The second point is that the two arguments I listed above rest on oneassumption: that RPGs will remain popular as they are now. I simplyfind that hard to swallow. Remember how popular fighting games becamein about 1994-95? That certainly didn't last very long, but many RPGfans feared their favorite games would become extinct in favor ofaction and fighting games. Now that FF7 has put the spotlight onRPGs, why should we expect that the industry will stay like that?

So the big question is what will happen to RPGs if/when they losetheir spotlight? Will they go back to rare, challenging, games thatmore closely resemble Dragon Quest? Or will they go the way of FF7 intheir movie-like appearance? Not to speak for any other veteranRPGers, but I like both styles and would be sad to lose either of them.

I think you're overstating how big a boom the RPG industry has seen in the US. They're a bigger industry now than they ever were before, but they're still a far cry from going toe-to-toe with moneymaker genres like sports, much less fighting games circa 1994. What we've seen recently is market expansion, not inflation, so I doubt we'll be seeing a radical change within the next while, thankfully.

More directly, RPGs have always been king in the Japanese gaming industry, which is where the games are produced, so I don't see development being impacted if RPGs somehow lose their spotlight in the US market. Things will continue on as always, with some games being ported over, and dozens more being left in Nippon. Some will be old-style games with lots of random encounters and super deformed characters, while others will follow into the cimeatic, FMV-using style that Square uses. Things will change and stay the same, as always.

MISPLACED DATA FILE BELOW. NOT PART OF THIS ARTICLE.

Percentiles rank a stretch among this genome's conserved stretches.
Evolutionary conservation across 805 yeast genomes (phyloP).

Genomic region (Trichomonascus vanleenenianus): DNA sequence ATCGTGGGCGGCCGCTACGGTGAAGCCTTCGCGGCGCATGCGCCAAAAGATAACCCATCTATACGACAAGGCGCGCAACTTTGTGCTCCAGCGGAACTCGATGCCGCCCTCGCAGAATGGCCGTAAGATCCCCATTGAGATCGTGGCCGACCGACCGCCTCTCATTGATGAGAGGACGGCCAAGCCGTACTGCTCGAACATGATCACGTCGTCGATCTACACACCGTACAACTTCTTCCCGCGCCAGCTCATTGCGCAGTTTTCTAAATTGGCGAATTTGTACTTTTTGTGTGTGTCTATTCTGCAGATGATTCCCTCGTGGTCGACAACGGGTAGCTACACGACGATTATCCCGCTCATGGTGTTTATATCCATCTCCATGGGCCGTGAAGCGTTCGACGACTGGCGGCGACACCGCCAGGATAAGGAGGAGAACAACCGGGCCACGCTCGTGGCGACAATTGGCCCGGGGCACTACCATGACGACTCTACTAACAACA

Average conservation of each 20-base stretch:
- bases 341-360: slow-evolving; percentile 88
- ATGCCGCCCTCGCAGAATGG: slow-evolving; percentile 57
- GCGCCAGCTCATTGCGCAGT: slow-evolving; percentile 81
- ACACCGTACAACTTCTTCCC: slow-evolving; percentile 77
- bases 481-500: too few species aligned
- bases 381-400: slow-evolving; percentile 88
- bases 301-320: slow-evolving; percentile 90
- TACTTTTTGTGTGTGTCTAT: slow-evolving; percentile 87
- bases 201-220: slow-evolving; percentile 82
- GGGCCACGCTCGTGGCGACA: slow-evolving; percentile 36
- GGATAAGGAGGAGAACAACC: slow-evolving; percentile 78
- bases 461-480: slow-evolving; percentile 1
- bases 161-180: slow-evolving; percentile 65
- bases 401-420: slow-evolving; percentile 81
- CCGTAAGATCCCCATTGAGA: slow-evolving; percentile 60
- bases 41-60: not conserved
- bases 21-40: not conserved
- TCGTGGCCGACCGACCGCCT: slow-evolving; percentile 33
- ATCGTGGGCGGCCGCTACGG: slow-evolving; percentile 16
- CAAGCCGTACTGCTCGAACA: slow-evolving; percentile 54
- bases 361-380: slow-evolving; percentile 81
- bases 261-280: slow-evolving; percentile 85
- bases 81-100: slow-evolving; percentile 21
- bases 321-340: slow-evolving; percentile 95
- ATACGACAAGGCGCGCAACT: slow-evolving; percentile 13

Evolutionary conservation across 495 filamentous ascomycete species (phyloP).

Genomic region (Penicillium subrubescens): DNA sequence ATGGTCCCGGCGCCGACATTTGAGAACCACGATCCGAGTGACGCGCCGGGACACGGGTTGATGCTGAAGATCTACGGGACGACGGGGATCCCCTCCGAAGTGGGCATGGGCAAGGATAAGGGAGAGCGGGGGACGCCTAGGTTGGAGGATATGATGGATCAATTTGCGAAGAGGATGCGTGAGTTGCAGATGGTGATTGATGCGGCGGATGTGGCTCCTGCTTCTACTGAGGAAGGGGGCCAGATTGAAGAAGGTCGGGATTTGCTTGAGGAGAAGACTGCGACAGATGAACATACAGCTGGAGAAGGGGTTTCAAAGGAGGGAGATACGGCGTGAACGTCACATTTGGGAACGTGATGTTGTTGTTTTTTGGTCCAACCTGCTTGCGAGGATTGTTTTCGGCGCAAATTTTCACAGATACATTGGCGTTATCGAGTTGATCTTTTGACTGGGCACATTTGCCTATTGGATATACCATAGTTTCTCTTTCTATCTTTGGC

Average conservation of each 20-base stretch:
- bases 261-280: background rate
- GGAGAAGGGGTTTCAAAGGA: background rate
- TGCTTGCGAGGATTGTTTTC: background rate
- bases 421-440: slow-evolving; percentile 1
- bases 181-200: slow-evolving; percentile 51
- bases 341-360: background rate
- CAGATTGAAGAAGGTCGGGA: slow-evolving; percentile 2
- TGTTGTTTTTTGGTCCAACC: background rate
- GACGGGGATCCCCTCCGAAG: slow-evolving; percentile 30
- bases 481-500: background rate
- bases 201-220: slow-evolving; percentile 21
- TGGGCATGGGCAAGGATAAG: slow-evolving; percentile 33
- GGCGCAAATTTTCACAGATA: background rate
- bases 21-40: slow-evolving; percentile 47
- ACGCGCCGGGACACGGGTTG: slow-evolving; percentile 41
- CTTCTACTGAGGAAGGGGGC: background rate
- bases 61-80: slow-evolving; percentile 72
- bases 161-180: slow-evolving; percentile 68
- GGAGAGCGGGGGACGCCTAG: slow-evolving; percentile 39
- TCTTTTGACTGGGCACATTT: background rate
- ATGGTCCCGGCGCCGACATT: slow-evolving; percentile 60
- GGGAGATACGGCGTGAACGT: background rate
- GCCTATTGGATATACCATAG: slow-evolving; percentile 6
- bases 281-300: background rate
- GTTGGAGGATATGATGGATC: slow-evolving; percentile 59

Making of Lunar

Okay. Yesterday while I was purchase my copy of CastleVania64 at EB, I saw that I could pre-order Lunar. Since I am a great lover of the Sega series, I decide "What the bloody hell, why not?"

So, I preorder the game. The man behind the counter told me that it will be $54.99. "$54.99!!!" I said surpisely. "Why?" Well.. he explain to me that it will have a making of lunar CD plus a leather map and the soundtrack. Well, I can tell what the map and the soundtrack will be but what is the making of Lunar CD? Is it like behind the scences shots of programmers typing away?

- Ben Mo

The Making Of CD in Lunar's package is a collection of interviews, probably a mix of video and audio-only, with those involved in the development and translation of the game. The producer, the director, probably a WD writer or two, voice actors, and so forth.


A few thoughts, just quickly and in no particular order: Um, Illusion of Gaia 2, to the best of my knowledge, IS Terranigma. Thetimeline of games in the series goes something like thus: SoulBlazer,SoulBlazer 2 (Stateside as Illusion of Gaia), SoulBlazer 3/IoG 2 (orTerranigma, which never made it here).